Vaginal factors:

Atresia of vagina (partial or complete), transverse vaginal septum, septate vagina, or narrow introitus causing dyspareunia are included in the congenital group. Vaginitis and purulent discharge may at times be implicated but pregnancy too often occurs in presence of vaginitis, specific, or nonspecific. However, dyspareunia may be the real problem in such cases.

Combined factors

These include the presence of factors both in the male and female partners causing infertility.

General factors:

  • Advanced age of the wife beyond 35 years is related but spermatogenesis continues throughout life although aging reduces the fertility in male also.
  • Infrequent intercourse, lack of knowledge of coital technique and timing of coitus to utilize the fertile period are very much common even amongst the literate couples.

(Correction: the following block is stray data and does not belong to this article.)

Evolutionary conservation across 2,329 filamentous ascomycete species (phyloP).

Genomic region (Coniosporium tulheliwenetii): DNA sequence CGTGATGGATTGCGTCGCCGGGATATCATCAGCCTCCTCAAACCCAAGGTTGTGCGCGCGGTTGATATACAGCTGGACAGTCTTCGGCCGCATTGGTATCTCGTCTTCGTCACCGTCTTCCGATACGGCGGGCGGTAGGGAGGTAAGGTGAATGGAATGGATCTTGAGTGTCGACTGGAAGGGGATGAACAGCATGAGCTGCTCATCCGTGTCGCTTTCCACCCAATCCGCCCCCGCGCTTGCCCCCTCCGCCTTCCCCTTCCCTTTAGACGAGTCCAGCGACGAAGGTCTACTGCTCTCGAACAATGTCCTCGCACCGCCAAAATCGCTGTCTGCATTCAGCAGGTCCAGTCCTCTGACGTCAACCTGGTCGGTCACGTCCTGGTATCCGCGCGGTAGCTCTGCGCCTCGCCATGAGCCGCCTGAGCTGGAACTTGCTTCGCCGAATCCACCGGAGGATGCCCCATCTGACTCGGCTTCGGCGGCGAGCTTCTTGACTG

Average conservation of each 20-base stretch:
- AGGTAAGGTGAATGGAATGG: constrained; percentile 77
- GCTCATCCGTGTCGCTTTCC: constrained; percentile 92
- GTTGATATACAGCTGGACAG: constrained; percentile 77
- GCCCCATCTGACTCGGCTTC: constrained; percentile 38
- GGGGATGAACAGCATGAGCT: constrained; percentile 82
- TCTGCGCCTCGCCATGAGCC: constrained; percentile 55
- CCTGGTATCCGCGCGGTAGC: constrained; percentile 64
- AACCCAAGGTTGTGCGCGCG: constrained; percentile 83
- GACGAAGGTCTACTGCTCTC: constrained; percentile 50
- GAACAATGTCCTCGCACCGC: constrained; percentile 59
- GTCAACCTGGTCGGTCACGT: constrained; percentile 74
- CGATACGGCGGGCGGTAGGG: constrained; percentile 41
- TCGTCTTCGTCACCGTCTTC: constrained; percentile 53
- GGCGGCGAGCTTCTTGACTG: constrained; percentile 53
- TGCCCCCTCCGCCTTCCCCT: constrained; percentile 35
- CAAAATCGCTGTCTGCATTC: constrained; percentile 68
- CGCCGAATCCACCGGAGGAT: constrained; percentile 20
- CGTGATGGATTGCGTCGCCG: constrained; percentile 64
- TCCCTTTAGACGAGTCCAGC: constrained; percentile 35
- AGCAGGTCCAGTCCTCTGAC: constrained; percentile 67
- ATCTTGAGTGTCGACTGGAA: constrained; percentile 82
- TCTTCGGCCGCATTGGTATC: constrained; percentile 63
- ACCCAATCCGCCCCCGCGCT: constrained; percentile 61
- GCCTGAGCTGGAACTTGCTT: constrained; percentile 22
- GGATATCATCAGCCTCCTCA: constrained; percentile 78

• Apareunia and dyspareunia
  • Anxiety and apprehension.
  • Use of lubricants during intercourse, which may be spermicidal.
  • Immunological factors.

Assessment Questions (MCQs)

1. In LPD, the lifespan of corpus luteum is shortened to less than _______ days.
a) 10
b) 15
c) 23
d) 5

2. _____________ is a major factor for infertility in women.
a) Age
b) Weight
c) Anovulation
d) All of the above

3. Women who are trying to conceive should boost their intake of ______________.
a) Nickel
b) Lycopene
c) Potassium
d) Folic acid

4. The normal secretion of gonadotropins depends on the pulsatile release of _______ from hypothalamus. AT
a) GnRH
b) CRH
c) GHRH
d) TRH

5. Women should avoid pregnancy for three months after discontinuing birth control pills.
a) True
b) False

6. It is necessary for the woman to experience orgasm in order to conceive.
a) True
b) False

7. Which sexually transmitted disease can result in infertility in women?
a) Human papillomavirus (HPV)
b) Genital herpes
c) Pelvic inflammatory disease
d) All of the above

8. If a couple is infertile, this means the couple…
a) Will never be able to have children
b) Could not conceive after 12 months of unprotected sex
c) Should look into adoption
d) All of the above